Historic Mount Washington Summit Visibility Investigation & Analysis
- To explore the availability and quality of visibility data on Mount Washington
- To conduct an initial analysis to determine what, if any, trends were apparent since 1943
- Overall, a general increase in visibility has been reported since continuous visibility records started at MWO
Download Historic Visibility Data Exploration and Analysis report
Motivation and History
Mount Washington Observatory meteorologists have observed prevailing surface visibility nearly every hour since 1942 with few gaps. However, these data were largely unavailable to the public, and until recently had not undergone quality control and long-term analyses. Specifically, an analysis of prevailing visibility was of interest in order to determine if any long-term trends or anomalies exist.
Motivation for the investigation was initially born from public inquiry about whether MWO was witnessing a significant difference in reported prevailing visibility with a reduction in air traffic and other industry due to the COVID-19 Pandemic. Often referred to as the “tailpipe of America,” prevailing west to east winds transport aerosols and particulate pollution from the Ohio River Valley and further west to New England causing reduced visibility and air quality. As the highest point in the Northeast with a treeless summit, Mount Washington’s position allows for an unobstructed view in all directions and a maximum clear-sky visibility of 130 miles with peaks as distant as Mount Marcy in New York State visible to the naked eye.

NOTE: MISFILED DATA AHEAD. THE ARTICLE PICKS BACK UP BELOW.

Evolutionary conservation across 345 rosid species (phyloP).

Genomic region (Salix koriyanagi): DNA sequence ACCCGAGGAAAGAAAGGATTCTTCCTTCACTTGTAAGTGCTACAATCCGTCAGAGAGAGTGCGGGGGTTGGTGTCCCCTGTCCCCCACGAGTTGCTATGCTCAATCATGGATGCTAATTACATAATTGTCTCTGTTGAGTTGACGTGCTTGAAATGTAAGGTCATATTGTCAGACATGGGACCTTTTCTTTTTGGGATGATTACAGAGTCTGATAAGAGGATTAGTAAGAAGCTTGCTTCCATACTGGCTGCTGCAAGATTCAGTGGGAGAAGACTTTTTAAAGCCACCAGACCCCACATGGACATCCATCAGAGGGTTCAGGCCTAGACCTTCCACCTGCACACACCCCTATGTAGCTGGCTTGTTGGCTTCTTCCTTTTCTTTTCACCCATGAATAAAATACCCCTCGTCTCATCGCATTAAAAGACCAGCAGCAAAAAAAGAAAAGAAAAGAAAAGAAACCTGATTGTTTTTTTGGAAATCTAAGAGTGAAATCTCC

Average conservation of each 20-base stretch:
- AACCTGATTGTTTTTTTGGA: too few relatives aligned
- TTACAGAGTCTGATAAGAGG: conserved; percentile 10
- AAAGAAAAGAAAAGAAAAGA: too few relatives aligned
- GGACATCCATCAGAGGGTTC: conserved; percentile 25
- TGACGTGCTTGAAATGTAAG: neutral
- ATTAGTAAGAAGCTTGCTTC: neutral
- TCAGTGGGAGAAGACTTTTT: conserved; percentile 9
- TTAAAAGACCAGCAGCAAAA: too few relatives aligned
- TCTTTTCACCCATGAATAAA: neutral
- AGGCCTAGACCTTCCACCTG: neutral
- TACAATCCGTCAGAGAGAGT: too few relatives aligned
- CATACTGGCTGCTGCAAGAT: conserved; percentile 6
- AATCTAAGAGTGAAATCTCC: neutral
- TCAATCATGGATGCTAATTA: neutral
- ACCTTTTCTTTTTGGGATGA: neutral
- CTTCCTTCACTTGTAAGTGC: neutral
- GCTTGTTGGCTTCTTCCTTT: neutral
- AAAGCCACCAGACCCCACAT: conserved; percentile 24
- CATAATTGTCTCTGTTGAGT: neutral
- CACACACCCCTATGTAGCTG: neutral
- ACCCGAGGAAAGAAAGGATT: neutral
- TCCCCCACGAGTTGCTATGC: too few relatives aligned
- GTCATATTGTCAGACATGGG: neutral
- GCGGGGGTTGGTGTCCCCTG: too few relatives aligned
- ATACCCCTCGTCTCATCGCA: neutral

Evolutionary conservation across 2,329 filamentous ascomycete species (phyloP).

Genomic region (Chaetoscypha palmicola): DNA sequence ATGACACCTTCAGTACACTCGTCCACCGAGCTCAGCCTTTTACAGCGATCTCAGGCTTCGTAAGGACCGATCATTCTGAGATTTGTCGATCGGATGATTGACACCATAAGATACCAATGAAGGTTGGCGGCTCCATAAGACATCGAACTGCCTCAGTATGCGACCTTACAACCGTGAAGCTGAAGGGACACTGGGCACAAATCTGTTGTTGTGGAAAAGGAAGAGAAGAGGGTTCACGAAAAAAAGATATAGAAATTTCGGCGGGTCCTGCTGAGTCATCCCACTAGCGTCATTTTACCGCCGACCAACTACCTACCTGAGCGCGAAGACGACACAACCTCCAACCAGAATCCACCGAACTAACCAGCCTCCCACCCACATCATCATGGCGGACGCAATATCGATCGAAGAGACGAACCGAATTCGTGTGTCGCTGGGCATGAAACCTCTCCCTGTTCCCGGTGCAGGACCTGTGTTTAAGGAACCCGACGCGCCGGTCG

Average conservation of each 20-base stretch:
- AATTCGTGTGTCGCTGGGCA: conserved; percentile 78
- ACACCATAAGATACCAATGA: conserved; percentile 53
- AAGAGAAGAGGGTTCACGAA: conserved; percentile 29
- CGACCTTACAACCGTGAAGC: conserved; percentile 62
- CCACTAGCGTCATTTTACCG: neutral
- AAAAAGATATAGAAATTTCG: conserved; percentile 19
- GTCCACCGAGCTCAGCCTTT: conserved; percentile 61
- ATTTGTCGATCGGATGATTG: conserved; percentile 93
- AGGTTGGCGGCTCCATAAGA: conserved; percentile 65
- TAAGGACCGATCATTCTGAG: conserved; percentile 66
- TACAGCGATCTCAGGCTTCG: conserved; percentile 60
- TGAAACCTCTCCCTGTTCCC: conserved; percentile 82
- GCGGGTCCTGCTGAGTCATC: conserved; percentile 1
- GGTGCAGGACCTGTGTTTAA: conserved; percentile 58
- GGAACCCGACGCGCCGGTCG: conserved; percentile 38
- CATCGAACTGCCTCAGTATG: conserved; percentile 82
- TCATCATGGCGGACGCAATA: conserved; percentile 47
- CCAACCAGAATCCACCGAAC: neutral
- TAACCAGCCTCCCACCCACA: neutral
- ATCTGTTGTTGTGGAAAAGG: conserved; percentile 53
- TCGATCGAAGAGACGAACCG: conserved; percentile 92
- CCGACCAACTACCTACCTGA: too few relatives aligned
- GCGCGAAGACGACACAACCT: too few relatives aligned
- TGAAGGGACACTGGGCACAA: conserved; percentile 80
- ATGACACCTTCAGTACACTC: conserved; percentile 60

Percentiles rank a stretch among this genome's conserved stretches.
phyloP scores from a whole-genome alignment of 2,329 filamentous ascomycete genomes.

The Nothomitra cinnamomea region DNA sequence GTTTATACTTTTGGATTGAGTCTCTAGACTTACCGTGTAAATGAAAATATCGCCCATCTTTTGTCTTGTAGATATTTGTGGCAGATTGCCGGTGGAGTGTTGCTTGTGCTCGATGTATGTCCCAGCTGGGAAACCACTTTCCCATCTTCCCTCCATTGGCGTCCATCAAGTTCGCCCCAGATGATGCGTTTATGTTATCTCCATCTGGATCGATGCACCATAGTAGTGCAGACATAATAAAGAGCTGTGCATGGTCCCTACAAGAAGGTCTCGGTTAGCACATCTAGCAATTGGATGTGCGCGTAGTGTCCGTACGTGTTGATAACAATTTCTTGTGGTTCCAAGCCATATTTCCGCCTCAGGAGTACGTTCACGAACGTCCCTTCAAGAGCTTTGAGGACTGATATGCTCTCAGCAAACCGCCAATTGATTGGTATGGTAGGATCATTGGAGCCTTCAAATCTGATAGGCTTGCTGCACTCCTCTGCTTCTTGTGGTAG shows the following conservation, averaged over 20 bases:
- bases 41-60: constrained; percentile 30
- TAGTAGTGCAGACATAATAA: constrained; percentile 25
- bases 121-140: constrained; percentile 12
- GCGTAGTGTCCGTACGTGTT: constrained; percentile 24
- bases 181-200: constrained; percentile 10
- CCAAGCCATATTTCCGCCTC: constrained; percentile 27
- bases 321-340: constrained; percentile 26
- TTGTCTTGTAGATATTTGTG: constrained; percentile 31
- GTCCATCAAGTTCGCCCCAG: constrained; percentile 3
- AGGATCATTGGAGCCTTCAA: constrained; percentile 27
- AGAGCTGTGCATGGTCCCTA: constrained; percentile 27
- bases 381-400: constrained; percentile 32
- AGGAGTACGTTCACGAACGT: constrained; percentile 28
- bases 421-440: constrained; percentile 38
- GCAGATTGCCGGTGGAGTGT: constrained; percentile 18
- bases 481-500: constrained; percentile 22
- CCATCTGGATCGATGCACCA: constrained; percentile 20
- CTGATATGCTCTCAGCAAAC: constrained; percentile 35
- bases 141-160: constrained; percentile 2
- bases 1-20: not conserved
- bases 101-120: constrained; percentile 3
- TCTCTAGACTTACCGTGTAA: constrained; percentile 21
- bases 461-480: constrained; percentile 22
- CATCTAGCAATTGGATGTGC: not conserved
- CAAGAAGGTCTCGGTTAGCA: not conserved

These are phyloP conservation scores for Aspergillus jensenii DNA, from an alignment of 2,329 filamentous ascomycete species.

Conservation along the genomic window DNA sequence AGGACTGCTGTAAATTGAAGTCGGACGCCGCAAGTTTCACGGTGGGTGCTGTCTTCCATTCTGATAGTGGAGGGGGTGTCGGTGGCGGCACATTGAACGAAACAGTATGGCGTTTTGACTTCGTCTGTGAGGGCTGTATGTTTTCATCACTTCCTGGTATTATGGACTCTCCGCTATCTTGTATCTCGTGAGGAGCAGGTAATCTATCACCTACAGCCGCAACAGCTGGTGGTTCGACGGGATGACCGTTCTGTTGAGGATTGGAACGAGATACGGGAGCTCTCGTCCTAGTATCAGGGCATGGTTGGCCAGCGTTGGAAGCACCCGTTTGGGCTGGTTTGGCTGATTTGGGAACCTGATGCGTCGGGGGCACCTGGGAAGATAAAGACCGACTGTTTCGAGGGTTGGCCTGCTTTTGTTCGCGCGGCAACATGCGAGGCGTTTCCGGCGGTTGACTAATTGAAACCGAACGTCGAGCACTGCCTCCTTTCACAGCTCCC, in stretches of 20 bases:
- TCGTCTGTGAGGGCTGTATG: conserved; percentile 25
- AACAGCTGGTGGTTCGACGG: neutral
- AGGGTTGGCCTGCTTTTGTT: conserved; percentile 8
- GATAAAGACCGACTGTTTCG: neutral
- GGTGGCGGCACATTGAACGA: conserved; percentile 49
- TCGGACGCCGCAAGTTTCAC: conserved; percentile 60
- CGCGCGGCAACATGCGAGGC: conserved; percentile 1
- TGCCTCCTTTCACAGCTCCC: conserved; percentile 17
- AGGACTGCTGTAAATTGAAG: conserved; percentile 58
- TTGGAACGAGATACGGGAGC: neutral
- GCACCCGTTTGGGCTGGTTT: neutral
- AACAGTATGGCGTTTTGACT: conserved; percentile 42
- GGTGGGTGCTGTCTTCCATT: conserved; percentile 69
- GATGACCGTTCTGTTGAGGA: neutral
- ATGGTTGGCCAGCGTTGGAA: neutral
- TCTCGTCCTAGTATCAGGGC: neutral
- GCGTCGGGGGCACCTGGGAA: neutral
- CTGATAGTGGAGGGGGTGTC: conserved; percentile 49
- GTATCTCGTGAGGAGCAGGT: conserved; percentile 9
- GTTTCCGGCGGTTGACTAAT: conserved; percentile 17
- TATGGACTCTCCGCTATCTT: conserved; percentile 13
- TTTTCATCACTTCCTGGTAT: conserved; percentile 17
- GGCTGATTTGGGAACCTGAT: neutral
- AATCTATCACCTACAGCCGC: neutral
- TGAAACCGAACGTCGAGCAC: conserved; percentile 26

Unpublished analysis of historical visibility data at Blue Hill Observatory indicates a statistically significant increase in 7am daily visibility reports since 1965 (Iacono 2020). With over 70 years of hourly visibility data, a time-series analysis of MWO’s long-term visibility will help researchers understand if regional visibility has changed over time.
Scope of Work
An exploration and initial analysis of Mount Washington visibility data will be a crucial first step in making public data that otherwise have largely been unexamined. Director of Science & Education Brian Fitzgerald will serve as project manager and MWO’s point of contact for this investigation. Additionally, MWO’s Science Committee and Committee Chair Dr. Mary Stampone will provide project oversight and guidance to MWO Weather Observers who will conduct the majority of this exploration and analysis.
In addition to being valuable to MWO because of the opportunity to investigate this little-explored data set, this project would provide previously unavailable long-term data at a unique elevation (6,288 feet) in Northern New England. Findings from this project would likely be of value to air quality specialists, meteorologists, the general public and beyond because of impact of air quality on weather, climate and environmental health.
Iacono, M.J. (2020). [Blue Hill Observatory Seasonal Visibility, 1965-2019]. Unpublished raw data.
Brian Fitzgerald, Director of Science & Education
(603) 356-2137 ext. 225
Email (link: mailto: bfitzgerald@mountwashington)